April 14, 2022
Is it possible to be both agreeable and skeptical in conversations? How can you give feedback and challenge people constructively without triggering their automatic self-defense mechanisms? More generally, how can you challenge people intellectually without riling them up emotionally? What skills are needed to be able to have detailed, productive conversations across a wide range of topics? How can you push through plateaus in the process of self-improvement? What are podcasts as a medium good for?
Find more about Spencer through his website, spencergreenberg.com.
JOSH: Hello, and welcome to Clearer Thinking with Spencer Greenberg, the podcast about ideas that matter. I'm Josh Castle, the producer of the podcast, and I'm so glad you've joined us today because today's episode is going to be a little bit different than usual. You may have noticed that this is our 100th episode. Woohoo! We on the team want to express our heartfelt thanks to you, our listeners, for listening each week, for rating and reviewing, and for interacting with us over email and social media. Your enthusiastic support has enabled us to grow which, in turn, gives us greater ability to invite new and interesting guests on the podcast and thus to bring you even more ideas that matter. We also want to say thank you to the amazing guests who have come on the podcast so far. Your interesting and thought-provoking ideas have helped to bring the show to life and make it what it is. Finally, I want to give a shout out to our production team, Uri Bram, Ryan Kessler, and Janaisa Baril. Your tireless work behind the scenes is what makes this whole thing possible. So, in celebration of having released 100 episodes, we've changed the format up for this episode just a little bit by reversing the roles. Spencer will be in the guest seat and Uri Bram will play the role of host and interviewer. Uri is the podcast factotum by the way, and he was on the show back in episode ten. In their conversation, Uri and Spencer discuss Spencer's approach to conversation, utilizing listener feedback, and the podcast as a medium more generally.
URI: Welcome, Spencer!
SPENCER: Thanks so much for having me. What a role reversal!
URI: It is an honor to have you on the show! This is the 100th episode of Clearer Thinking podcast, and we wanted to talk to you about how you hold conversations and how you think about podcasting.
SPENCER: It's fun to be on the other side of the conversation.
URI: I'm glad. Something interesting about your show is the way you handle conflict and harmony. Can you tell us a little bit about that?
SPENCER: Yeah. I am a very agreeable person in the sense that I always want people around me to be happy. I don't like to make people angry. I think that tends to come through when I'm interviewing people. I want the person I'm interviewing to be happy while they're talking to me. That, of course, has both upsides and downsides. It has the upside that, obviously, it's appealing when someone wants you to be happy. The downside is that some disagreement can be inherently conflictual, or at least it can feel that way. So it can have the downside that I may not challenge guests enough. In our listeners' survey, one of the common themes was that people wanted me to challenge the guests more. I've actually been making a concerted effort to do that, since the listener survey.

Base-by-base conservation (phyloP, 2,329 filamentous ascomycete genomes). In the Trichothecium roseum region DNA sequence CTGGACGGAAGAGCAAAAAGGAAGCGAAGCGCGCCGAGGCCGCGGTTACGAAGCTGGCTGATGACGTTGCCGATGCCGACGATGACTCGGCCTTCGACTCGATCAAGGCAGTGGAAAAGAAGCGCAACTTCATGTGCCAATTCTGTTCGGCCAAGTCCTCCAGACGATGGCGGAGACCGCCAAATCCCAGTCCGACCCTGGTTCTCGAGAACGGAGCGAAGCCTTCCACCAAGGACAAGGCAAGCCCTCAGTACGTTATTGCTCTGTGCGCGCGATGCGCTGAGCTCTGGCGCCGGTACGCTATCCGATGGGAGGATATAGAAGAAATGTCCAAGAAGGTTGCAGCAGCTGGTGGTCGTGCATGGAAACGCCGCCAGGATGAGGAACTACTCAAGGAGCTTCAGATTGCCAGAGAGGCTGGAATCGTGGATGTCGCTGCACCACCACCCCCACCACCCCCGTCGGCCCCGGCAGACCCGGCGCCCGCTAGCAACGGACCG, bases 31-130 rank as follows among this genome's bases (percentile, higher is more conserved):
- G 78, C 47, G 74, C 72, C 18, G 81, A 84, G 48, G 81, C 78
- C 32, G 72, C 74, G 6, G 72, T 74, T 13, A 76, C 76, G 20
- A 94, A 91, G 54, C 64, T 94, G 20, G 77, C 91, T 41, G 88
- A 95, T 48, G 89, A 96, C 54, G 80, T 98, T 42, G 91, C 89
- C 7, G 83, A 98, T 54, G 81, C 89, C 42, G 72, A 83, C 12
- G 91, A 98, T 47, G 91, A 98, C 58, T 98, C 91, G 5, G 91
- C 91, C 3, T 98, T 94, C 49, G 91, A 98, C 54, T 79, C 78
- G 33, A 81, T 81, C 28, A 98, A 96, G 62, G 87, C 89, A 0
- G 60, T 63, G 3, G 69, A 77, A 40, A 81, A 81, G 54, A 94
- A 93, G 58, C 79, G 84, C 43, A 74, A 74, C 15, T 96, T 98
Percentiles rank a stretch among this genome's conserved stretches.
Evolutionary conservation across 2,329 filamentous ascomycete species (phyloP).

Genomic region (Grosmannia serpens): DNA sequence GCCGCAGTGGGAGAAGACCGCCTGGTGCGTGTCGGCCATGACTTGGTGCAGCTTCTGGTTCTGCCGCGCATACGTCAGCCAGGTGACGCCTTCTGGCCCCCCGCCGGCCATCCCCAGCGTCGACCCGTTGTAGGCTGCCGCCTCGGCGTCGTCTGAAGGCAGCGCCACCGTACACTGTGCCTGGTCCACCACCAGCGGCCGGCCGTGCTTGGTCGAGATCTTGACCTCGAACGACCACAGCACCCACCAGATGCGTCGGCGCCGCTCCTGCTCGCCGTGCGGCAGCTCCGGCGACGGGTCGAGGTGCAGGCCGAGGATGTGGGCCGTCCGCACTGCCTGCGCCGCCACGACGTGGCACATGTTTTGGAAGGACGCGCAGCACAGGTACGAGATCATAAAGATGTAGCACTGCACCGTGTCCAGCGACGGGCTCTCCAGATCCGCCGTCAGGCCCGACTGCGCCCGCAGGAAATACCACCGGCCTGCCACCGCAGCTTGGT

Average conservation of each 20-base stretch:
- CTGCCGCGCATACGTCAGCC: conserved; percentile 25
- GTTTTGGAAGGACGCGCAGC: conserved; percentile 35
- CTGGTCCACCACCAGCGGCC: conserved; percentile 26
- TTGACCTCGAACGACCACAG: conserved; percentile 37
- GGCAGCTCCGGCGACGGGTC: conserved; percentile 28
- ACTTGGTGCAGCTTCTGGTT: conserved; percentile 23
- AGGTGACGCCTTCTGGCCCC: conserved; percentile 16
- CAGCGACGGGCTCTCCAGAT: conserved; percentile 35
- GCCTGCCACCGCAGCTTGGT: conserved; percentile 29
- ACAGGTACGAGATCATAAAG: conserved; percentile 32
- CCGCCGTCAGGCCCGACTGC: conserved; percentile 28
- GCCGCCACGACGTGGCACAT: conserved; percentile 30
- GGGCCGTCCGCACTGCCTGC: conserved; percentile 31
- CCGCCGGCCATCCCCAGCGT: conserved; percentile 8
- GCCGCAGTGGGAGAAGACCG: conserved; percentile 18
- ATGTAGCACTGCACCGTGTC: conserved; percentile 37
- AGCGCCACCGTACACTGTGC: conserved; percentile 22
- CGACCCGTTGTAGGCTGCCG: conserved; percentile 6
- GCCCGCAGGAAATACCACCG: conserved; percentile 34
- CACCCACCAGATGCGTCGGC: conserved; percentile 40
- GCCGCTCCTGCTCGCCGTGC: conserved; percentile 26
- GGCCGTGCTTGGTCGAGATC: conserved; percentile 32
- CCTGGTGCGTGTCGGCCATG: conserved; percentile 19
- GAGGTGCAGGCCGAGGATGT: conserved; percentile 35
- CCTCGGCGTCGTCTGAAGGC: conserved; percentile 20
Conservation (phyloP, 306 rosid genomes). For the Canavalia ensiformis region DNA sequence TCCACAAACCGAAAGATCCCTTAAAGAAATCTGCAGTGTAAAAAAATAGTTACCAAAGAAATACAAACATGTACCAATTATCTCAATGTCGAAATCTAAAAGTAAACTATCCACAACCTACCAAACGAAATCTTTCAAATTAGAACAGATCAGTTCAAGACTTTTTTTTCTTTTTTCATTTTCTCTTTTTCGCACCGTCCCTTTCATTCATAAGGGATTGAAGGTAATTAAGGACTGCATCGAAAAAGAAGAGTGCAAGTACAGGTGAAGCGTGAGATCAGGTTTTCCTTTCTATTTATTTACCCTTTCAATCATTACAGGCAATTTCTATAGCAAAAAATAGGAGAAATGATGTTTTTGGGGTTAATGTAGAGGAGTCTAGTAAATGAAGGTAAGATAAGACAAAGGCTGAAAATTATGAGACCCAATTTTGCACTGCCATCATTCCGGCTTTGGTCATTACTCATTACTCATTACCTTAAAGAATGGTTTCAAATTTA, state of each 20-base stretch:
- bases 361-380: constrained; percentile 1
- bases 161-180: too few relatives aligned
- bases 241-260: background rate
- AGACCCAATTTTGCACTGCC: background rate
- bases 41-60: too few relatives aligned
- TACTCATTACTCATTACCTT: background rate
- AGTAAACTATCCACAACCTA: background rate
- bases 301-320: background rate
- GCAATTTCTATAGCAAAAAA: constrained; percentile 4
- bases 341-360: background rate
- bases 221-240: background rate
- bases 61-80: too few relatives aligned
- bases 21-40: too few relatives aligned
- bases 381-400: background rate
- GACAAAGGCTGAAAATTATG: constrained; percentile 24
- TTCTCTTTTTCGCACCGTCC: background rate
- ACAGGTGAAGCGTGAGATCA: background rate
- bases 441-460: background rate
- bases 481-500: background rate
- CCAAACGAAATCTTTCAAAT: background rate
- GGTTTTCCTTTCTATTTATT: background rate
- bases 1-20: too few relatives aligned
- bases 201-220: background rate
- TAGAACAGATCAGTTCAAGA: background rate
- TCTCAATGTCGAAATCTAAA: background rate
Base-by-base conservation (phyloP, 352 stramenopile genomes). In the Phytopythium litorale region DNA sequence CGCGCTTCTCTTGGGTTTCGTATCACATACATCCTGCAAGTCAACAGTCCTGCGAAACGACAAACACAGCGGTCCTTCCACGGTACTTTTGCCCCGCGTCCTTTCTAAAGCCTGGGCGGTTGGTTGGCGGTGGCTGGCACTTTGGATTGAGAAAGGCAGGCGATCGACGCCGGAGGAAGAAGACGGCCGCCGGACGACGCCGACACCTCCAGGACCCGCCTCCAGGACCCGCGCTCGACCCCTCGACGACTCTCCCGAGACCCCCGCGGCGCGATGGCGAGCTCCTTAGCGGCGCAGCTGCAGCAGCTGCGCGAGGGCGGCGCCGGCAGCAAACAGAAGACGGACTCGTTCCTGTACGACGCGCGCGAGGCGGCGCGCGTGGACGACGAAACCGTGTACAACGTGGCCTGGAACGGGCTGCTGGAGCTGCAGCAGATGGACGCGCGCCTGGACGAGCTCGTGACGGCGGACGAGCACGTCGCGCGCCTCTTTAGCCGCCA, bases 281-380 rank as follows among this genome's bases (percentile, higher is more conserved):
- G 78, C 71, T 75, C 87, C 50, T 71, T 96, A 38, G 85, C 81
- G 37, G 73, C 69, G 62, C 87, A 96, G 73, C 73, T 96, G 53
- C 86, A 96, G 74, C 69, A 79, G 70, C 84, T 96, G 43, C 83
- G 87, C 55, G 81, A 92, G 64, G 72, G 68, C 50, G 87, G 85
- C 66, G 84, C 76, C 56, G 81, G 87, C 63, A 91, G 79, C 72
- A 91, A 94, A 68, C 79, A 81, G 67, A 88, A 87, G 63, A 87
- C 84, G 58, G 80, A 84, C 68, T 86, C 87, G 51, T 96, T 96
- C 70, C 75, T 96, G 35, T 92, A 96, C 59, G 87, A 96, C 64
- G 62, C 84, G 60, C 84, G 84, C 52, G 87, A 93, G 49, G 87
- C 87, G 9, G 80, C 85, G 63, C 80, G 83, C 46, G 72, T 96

URI: That's really interesting. Can we just clarify quickly, when you say agreeable you mean that in the Big Five personality sense, right?
SPENCER: Yeah. In the Big Five sense, I'm probably a 78th percentile agreeable. So I'm not 99th percentile but I think I'm above average.
URI: What is agreeableness consisting?
SPENCER: It has different components. One of them is empathy or compassion, another is politeness. But I think for me, the trait that I tend to have a lot of is just wanting the people that I'm interacting with to feel good while we're interacting, and never wanting to create negative mental states in people.
URI: That's really interesting. We put out a call for questions to ask you in this episode to all the listeners of the podcast in celebration of Episode 100. We had a couple of questions that I thought sat really interestingly together on this topic. One listener, Annie, noticed that you tend towards agreeing with your guests, as you said, and that you seem to prioritize harmony. But another listener, Joseph, said that you seem to have a healthy sense of skepticism. And so he makes a claim, you're inclined to ask questions or challenge their assumptions until you understand it and then form an opinion of it. I want to ask you how these two things hold together. The second one seems a little bit in contrast with the first, but I do think both are actually true of you.